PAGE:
Most studies are carried out on student populations and, in spite of attempts by researchers to recruit more male participants, usually the study populations are all or mostly young females.  Those studies that do include men show that, while they are less likely to make appearance comparisons than women, when they do so, they still experience a drive for thinness but so far the literature has not revealed a drive for muscularity.  Given the large numbers of men attending gyms and consuming high protein diets with the goal of a more lean and muscular physique, future studies may reveal a drive for muscularity following appearance comparisons on social media.

 

The cult of fitspiration

The majority of research to date has studied the effects of using Facebook.  Given the photo-sharing based nature of Instagram, it’s likely that appearance comparisons are more frequent in users of this platform.  A very recent study compared a group of young women who regularly post ‘fitspiration’ images on Instagram with those who post travel photos.  While ‘fitspiration’ images have positive intentions, they tend to represent only one body type – muscular and lean – which is unattainable (and potentially unhealthy) for many.  Extreme exercise and dieting are often encouraged and the overall benefits relate to appearance and not health.  In this study, the fitspiration group had significantly higher levels of disordered eating and compulsive exercise, with almost a fifth of the fitspiration group at risk of a clinically significant eating disorder.

 

In summary, the thin ideal is widely repeated across all forms of media and once this ideal becomes normalised in an individual, body dissatisfaction may result following repeated appearance comparisons with others.  This may be more profound when social media platforms are used for making these comparisons, given the idealised nature of many of the photos and abundance of images.  Body dissatisfaction predicts disordered eating and with numerous diets and clean eating plans being shared on social media by young and attractive individuals, there is a perfect storm brewing that could result in a generation of self-conscious, disordered eaters.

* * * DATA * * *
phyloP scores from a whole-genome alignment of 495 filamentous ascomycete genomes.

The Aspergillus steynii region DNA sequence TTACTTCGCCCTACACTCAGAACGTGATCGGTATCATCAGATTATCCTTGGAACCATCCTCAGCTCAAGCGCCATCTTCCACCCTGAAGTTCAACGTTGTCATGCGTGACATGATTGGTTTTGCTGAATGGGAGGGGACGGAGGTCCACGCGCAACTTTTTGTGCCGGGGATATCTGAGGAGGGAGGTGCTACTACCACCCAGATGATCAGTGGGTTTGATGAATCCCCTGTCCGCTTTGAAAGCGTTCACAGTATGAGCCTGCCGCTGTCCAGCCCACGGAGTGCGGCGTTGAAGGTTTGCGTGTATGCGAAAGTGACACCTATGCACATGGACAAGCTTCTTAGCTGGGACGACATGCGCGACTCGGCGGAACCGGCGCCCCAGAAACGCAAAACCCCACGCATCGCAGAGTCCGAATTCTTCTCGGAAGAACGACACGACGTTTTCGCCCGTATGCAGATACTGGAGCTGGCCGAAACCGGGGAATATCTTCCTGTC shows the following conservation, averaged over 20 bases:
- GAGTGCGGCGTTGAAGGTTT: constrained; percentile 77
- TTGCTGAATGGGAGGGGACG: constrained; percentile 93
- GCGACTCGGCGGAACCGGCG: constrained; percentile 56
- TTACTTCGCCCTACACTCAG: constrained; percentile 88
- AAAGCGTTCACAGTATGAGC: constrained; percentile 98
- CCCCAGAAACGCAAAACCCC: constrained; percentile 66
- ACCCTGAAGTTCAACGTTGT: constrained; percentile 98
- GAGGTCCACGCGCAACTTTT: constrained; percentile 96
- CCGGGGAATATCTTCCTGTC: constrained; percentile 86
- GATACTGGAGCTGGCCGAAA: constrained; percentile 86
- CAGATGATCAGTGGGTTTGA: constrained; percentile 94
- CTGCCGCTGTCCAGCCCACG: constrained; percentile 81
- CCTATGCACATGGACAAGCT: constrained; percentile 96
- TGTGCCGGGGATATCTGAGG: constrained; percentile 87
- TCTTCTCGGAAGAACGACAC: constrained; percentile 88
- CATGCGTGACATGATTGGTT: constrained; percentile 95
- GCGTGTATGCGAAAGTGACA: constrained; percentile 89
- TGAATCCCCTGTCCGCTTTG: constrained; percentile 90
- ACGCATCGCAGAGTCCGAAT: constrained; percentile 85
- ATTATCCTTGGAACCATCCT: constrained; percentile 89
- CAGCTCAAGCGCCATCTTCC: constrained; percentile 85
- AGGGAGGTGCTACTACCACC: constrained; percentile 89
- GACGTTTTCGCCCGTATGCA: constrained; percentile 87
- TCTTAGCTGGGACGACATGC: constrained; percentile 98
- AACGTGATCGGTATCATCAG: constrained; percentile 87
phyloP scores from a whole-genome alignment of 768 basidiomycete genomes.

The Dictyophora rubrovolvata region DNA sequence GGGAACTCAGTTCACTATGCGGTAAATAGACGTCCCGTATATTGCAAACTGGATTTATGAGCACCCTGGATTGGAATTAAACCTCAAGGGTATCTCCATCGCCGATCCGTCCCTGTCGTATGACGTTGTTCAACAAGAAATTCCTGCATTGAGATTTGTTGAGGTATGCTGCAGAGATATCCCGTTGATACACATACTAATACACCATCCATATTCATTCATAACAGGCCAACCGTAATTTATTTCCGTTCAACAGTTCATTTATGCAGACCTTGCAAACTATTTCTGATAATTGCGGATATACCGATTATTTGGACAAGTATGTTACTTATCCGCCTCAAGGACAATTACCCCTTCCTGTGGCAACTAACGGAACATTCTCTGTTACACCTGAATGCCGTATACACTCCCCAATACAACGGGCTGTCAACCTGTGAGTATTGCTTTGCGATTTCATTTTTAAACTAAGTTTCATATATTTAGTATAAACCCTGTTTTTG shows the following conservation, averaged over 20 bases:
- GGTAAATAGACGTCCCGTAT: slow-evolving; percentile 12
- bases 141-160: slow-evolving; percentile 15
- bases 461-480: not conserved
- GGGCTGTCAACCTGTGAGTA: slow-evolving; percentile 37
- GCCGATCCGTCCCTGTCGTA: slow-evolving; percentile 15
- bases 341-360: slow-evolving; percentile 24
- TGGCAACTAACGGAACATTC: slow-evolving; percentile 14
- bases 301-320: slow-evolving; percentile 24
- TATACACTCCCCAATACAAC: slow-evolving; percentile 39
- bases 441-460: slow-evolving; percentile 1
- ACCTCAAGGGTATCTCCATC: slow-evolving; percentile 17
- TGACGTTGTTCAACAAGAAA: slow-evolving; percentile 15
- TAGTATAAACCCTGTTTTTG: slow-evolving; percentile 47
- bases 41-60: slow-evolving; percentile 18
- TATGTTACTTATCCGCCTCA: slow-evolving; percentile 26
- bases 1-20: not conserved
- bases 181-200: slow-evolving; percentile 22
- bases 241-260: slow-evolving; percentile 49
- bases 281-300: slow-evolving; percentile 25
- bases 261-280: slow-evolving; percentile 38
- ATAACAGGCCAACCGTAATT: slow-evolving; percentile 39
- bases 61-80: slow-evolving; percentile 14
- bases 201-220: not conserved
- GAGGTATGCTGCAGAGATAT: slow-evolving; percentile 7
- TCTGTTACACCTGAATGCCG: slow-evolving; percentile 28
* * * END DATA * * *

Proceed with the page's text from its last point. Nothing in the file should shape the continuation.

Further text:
What to do: Parents and schools

  1. Try to recognise when children are engaging heavily in photo-related social media activity and encourage them to use this media in a more balanced way or to have regular social media ‘breaks’
  2. Communicate the reality behind many images on social media, explaining how pictures are often edited, and how poses, lighting and make up are used to idealise the image and subjects may well have dieted intensely to ensure the perfect photo.
  3. Try to avoid commenting just on a child’s appearance. Focus on their actions, achievements and aspirations.
  4. Promote self-esteem, self-care and self-love. Put body image concerns in perspective and describe all the wonderful things that their body can DO rather than focussing on how it should or shouldn’t look.

 

What to do: Individuals

  1. If you know that you have feelings of negative body image try to limit the time you spend looking at pictures of others on social media or in magazines. If you feel tempted, distract yourself with something else, whether it’s calling a friend or watching cat videos on You Tube!
  2. If certain individuals trigger negative feelings when you see their pictures, hide their feed or unfollow them, even if it’s just for a while.
  3. Recognise when you start to make negative appearance comparisons and give it a label that puts it in perspective. Dismiss those feelings when they arise by thinking, “That’s just me comparing again” or something similar.  The act of stopping yourself and attaching a label to the thought makes you more aware of your own behaviour and gives you time to prevent the negative emotions progressing.

 

The bottom line is that we need to realise as a society that our body image is not our most valuable currency.  We need to prioritise empathy, kindness and wisdom before beauty and youth.

 

Social media image from https://unsplash.com/@firmbee

Mirror image from https://unsplash.com/@domenika